Shark Week may be over for this year, but there’s enough B-roll footage in “Shark Attack 3: Megalodon” to create at least one Discovery Channel special. Between these clips, actors talk at each other and sometimes take off their clothes when they’re not having their arms ripped off by shark puppets. This is one way to make a movie, I guess.
The movie stars John Barrowman as Ben, who is head of security for a Mexican resort on the ocean. A giant telecommunications company has stretched a fiber optic cable along the ocean bed, and one day Ben finds a shark tooth embedded in it. He can’t place the tooth, so he takes a picture of it and puts it on the Internet. A paleontologist named Cataline sees it and immediately heads south of the border. You see, the electrical impulses from the cable are stirring up the sharks in the water. One of those sharks is the prehistoric ancestor of the great white, megalodon. Continue reading
It must have been very easy and very difficult to make a science fiction movie in the late 70s. It was easy because after the success of “Star Wars,” studios were throwing money at anything with robots in it. But it was difficult because the genre was in a very weird place. Before “Star Wars,” big-budget sci-fi movies generally were thoughtful, philosophical works. But after “Star Wars,” the A-list sci-fi movie transformed into something more visceral. Movies with a message gave way to pure spectacle. “Logan’s Run” was pushed aside for “Flash Gordon.” “Saturn 3” tries to have it both ways. It wants to split the difference between “2001: A Space Odyssey” and “Alien.” That’s how we get a movie in which Harvey Keitel accidentally teaches a robot how to be horny. Continue reading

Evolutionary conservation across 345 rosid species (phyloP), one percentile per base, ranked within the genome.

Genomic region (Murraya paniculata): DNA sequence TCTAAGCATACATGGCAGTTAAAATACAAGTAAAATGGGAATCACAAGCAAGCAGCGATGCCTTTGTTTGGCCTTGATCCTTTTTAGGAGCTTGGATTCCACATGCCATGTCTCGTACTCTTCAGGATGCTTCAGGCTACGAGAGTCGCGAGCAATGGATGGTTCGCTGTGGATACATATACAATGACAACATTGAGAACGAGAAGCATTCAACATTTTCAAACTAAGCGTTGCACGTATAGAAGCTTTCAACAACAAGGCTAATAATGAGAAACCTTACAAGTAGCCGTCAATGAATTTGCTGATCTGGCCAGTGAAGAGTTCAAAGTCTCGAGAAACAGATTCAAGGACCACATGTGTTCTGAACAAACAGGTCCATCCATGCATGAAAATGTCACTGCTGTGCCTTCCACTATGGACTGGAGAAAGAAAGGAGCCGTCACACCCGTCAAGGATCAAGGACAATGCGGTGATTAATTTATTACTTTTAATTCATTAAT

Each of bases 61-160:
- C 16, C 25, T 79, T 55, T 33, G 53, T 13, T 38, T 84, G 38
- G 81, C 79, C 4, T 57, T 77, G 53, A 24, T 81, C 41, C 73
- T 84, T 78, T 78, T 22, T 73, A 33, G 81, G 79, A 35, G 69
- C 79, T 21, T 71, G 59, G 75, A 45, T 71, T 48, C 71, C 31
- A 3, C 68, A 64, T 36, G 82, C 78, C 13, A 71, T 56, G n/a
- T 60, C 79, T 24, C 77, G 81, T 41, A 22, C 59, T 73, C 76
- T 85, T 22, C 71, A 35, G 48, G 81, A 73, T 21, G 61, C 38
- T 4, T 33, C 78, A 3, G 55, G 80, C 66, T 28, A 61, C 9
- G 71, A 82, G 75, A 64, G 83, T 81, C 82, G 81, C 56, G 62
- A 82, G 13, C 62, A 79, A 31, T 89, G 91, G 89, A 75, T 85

WARHAWK TANZANIA. Continue reading
If you’re a woman in a horror movie, yours is often a lonely existence. If you haven’t been hacked to pieces or eaten before the end of the movie, you’re probably the lone survivor of the killer’s rampage. Whether you climb into the back of a conveniently passing pickup truck, float out into the middle of the lake in a canoe or get saved at the last minute by Donald Pleasance, you’re the Final Girl. Your friends are all dead, and you have to make it through the last act of the movie all by yourself. Being a woman in a horror movie usually means you either become self-reliant, find a man to save you, or you die.
That’s a big part of the reason why I found “Patchwork” to be so refreshing, because it’s one of the rare horror movies I’ve seen where the focus is on the relationships between women. Even if it’s not entirely successful in that regard, it’s at least attempting something different. Rather than make its lead characters stronger by isolating them, “Patchwork” focuses on its women surviving by getting closer together. You literally can’t get any closer together than the women of “Patchwork” do, as a matter of fact. Continue reading
“Metamorphosis” is an Italian-made variation on the classic mad scientist tale of a brilliant man cursed by his own hubris to turn himself into a Halloween costume. Seemingly made with ample inspiration taken from David Cronenberg’s remake of “The Fly,” “Metamorphosis” ratchets up the mindless violence but tones down the tragedy. Unlike Jeff Goldblum’s doomed Seth Brundle, the main character of “Metamorphosis” only succeeds in making himself as physically ugly as he is spiritually. Continue reading